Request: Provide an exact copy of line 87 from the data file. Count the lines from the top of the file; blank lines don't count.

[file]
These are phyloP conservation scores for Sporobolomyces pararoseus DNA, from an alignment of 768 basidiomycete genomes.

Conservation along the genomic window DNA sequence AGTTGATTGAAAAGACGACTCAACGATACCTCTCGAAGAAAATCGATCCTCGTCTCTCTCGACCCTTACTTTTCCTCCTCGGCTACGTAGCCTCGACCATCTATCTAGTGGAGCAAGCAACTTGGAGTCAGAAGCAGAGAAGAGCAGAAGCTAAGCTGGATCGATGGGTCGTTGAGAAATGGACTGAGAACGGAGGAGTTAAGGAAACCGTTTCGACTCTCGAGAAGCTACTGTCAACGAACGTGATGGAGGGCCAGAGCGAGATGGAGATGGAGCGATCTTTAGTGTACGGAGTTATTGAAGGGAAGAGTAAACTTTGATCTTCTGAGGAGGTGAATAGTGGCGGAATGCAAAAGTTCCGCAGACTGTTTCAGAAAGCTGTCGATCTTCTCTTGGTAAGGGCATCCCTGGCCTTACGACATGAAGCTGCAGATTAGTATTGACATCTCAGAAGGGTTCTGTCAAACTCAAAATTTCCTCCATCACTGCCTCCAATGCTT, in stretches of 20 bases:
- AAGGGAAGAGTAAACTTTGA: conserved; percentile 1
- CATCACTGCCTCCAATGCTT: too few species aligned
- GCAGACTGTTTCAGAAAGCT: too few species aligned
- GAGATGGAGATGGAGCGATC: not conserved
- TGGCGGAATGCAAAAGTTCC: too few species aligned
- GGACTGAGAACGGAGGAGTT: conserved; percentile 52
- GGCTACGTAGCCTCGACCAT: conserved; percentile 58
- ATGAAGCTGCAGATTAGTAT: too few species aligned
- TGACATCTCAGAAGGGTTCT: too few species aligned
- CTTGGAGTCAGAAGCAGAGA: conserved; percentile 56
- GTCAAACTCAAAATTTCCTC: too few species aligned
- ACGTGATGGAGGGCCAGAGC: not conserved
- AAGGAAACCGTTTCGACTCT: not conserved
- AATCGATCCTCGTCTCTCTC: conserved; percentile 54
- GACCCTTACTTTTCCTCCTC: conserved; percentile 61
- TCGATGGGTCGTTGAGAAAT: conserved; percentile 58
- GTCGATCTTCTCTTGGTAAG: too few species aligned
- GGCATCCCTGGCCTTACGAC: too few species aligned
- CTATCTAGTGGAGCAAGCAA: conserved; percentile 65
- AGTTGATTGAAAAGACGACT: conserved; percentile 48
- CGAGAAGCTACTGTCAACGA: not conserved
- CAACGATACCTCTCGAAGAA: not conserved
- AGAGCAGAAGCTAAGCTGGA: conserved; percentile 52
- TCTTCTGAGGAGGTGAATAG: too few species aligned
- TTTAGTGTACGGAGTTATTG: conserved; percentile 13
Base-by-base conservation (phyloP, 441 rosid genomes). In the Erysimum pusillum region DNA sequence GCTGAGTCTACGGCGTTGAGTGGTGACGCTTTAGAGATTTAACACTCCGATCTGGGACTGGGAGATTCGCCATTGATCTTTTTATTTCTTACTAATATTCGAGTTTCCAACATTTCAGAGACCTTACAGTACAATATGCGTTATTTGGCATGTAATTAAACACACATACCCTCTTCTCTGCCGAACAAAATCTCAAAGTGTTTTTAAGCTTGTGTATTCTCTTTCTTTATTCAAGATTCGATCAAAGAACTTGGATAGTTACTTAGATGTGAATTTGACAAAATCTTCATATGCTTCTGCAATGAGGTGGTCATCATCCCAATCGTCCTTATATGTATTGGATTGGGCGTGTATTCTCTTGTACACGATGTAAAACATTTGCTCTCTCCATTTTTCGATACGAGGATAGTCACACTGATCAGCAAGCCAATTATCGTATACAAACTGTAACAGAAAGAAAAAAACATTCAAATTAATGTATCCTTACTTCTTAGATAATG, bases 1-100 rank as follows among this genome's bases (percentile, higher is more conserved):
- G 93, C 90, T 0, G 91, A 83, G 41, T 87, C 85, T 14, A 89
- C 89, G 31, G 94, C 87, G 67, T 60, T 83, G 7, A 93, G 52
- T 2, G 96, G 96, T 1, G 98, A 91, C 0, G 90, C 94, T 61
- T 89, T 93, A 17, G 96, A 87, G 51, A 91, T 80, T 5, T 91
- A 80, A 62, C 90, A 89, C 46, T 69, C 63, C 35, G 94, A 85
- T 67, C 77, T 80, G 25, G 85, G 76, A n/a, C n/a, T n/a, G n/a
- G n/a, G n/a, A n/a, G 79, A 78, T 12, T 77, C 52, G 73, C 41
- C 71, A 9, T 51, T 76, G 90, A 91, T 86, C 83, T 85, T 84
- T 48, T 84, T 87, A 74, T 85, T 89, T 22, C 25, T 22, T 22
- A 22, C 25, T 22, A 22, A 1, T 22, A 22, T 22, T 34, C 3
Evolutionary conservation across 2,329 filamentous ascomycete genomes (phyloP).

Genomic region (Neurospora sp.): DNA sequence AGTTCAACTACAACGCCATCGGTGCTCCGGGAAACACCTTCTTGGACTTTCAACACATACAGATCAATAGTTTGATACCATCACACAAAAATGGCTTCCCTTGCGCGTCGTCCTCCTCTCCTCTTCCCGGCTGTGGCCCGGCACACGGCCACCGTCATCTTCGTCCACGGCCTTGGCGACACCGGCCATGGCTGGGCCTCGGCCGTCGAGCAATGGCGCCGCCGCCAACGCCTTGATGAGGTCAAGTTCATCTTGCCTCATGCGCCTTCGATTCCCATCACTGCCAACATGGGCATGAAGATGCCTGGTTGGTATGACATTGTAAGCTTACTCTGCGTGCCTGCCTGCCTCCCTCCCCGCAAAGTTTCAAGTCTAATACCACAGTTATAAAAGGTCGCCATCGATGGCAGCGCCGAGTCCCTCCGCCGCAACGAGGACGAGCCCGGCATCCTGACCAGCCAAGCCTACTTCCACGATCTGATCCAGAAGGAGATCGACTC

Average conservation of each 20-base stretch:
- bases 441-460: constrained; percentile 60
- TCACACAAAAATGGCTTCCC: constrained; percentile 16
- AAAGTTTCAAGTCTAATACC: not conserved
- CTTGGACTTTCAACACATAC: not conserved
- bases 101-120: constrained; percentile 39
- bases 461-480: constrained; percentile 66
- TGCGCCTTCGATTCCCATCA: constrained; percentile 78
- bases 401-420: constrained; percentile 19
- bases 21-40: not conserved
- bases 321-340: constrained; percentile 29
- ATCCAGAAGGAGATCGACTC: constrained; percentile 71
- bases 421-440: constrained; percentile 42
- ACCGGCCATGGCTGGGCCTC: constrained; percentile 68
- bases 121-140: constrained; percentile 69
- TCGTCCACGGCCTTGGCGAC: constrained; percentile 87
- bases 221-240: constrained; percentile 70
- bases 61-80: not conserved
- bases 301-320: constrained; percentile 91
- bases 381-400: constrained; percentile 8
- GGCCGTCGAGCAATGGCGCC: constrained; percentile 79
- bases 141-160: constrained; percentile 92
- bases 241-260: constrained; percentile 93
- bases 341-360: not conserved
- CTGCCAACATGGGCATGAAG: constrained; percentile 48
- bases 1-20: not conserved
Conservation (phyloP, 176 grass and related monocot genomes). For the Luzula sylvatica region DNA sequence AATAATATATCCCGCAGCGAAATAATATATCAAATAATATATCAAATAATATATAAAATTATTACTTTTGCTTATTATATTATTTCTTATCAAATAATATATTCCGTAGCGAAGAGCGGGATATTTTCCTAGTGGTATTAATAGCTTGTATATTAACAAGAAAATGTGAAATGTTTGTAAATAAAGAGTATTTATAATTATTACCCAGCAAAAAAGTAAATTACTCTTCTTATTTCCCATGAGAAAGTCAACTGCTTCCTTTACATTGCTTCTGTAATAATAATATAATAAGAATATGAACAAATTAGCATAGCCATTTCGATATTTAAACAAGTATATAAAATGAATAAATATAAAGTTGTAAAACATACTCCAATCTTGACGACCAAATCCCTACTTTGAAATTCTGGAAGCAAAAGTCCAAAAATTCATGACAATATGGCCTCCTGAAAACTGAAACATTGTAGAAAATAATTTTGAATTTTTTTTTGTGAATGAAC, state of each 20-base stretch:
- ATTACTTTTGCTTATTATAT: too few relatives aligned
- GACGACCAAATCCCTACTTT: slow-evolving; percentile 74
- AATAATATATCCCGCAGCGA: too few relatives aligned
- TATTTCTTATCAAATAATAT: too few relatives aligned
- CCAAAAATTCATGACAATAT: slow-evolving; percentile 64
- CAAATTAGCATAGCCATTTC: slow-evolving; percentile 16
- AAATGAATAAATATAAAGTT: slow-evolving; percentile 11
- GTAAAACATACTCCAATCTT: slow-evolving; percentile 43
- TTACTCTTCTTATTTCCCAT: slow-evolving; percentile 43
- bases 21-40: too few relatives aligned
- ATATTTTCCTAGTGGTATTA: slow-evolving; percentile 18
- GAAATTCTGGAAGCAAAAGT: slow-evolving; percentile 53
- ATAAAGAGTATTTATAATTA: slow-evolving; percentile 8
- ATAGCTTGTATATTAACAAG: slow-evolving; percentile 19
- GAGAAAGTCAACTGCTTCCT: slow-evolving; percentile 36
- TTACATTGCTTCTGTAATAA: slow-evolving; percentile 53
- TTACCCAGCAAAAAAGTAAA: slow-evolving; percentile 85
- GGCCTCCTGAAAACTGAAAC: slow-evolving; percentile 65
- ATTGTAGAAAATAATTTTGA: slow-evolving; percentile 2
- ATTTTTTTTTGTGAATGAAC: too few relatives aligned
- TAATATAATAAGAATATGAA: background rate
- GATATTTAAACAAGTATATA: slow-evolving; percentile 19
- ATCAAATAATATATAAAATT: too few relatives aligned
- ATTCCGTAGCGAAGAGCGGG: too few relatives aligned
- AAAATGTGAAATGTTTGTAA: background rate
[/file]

- ATTTTTTTTTGTGAATGAAC: too few relatives aligned